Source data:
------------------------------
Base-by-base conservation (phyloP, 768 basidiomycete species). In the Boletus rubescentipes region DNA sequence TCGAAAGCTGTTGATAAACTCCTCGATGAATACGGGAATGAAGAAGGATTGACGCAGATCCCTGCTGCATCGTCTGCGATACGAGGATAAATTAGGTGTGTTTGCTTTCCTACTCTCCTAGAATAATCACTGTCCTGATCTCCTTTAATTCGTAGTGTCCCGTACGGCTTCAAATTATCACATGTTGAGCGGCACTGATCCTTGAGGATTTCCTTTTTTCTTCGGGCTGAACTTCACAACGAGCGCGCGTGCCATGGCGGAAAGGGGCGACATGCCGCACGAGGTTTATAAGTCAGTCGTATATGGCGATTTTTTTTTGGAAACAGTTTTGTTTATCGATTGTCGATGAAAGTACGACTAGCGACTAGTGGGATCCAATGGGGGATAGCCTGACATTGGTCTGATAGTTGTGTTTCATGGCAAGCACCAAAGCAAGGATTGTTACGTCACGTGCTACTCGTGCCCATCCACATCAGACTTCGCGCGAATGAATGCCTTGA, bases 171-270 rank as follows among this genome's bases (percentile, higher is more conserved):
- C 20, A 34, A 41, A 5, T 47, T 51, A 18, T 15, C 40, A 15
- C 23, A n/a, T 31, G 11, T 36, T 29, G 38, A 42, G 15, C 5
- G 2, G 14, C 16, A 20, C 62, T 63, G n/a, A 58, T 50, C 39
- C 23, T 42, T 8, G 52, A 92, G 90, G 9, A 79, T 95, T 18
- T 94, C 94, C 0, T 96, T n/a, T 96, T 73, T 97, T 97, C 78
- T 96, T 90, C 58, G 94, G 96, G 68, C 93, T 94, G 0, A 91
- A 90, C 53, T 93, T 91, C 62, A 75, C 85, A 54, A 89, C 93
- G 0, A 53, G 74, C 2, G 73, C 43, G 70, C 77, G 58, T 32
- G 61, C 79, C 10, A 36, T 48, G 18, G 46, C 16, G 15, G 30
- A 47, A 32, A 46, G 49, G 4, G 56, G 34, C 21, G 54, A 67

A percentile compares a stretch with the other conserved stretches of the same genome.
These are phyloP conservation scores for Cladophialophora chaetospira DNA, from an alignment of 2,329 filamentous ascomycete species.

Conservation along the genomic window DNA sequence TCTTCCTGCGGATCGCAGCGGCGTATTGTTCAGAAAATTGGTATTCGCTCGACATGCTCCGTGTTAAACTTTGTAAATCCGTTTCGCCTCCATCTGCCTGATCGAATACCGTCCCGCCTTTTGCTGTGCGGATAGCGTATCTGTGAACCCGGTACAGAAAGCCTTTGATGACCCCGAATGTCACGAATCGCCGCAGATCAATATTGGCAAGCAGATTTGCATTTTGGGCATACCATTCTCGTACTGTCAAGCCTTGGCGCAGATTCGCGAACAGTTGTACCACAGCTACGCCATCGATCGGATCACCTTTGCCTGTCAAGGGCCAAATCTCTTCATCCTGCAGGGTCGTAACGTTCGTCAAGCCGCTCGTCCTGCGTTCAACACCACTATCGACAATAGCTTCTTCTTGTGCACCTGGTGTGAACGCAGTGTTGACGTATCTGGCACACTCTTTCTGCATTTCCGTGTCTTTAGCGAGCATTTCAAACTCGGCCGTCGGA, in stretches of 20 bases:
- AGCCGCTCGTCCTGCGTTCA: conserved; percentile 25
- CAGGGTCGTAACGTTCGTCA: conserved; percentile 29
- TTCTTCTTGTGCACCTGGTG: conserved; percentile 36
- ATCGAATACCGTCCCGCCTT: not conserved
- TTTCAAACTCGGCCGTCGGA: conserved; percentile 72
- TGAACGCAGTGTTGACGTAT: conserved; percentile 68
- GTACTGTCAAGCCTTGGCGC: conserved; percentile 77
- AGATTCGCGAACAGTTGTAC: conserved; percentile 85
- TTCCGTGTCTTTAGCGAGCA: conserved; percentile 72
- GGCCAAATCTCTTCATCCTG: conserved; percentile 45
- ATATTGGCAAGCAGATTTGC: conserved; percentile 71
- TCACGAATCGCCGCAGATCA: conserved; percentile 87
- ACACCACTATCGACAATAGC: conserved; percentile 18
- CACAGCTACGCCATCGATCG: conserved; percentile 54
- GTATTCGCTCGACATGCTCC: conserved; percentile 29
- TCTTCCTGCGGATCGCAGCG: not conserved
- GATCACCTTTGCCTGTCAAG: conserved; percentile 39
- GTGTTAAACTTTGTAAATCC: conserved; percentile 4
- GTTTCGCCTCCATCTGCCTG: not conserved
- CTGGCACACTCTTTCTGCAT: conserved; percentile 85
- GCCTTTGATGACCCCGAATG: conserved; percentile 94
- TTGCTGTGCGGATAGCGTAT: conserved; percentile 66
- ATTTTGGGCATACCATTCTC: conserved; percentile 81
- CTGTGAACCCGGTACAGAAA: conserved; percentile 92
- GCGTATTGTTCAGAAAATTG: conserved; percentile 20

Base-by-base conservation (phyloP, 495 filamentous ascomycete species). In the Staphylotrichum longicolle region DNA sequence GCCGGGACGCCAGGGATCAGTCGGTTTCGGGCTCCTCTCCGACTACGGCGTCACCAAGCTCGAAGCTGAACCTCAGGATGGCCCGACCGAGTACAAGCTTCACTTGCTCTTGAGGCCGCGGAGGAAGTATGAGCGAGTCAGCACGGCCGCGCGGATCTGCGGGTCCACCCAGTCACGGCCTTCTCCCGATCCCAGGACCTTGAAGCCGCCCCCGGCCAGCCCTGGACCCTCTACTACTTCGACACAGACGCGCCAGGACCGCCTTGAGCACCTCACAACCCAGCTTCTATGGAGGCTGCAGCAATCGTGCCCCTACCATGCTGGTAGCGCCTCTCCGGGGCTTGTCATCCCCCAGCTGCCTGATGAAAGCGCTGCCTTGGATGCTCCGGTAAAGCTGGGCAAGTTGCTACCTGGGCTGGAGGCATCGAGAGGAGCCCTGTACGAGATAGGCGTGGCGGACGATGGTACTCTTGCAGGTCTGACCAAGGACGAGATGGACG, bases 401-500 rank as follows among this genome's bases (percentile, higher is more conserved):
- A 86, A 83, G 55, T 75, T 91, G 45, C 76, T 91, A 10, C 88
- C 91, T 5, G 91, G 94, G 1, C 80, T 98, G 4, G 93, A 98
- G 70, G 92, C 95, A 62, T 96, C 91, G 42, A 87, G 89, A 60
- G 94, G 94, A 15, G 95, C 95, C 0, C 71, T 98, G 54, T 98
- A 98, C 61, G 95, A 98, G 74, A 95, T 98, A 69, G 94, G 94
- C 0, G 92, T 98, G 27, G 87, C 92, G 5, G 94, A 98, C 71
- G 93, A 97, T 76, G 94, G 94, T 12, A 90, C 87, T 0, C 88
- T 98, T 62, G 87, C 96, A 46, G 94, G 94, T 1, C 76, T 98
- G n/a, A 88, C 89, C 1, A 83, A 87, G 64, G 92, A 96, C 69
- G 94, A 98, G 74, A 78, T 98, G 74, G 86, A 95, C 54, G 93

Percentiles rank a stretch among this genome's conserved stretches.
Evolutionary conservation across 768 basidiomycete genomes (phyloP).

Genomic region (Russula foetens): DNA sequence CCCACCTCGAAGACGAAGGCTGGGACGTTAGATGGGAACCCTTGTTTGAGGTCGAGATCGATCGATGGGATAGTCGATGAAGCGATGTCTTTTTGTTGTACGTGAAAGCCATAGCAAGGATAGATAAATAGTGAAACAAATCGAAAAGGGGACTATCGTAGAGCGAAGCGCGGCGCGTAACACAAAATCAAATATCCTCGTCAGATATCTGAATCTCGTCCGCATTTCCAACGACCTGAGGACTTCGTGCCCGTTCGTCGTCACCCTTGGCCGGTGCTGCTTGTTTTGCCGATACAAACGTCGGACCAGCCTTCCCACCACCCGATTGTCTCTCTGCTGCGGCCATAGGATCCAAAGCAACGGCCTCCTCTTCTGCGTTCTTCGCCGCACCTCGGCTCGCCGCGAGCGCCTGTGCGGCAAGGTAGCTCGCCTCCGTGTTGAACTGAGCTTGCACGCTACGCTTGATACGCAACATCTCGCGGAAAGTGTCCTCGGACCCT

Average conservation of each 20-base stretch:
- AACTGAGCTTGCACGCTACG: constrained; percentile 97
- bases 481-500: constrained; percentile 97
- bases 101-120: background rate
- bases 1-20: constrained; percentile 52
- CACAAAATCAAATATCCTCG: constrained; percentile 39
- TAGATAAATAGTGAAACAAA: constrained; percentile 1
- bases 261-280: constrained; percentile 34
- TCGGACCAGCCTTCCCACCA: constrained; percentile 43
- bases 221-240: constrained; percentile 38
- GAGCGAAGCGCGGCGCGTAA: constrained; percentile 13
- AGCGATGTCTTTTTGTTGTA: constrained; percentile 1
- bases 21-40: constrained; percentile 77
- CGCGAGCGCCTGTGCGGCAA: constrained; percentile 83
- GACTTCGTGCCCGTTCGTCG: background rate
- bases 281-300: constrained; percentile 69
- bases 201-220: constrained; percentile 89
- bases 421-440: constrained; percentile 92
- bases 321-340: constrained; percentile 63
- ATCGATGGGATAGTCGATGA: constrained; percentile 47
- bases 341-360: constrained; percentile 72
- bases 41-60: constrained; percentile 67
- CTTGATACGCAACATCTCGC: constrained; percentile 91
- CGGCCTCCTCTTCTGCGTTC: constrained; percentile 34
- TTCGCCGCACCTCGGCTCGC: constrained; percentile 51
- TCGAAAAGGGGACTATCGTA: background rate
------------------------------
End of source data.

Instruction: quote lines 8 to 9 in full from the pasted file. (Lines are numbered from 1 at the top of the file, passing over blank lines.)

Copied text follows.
- A 90, C 53, T 93, T 91, C 62, A 75, C 85, A 54, A 89, C 93
- G 0, A 53, G 74, C 2, G 73, C 43, G 70, C 77, G 58, T 32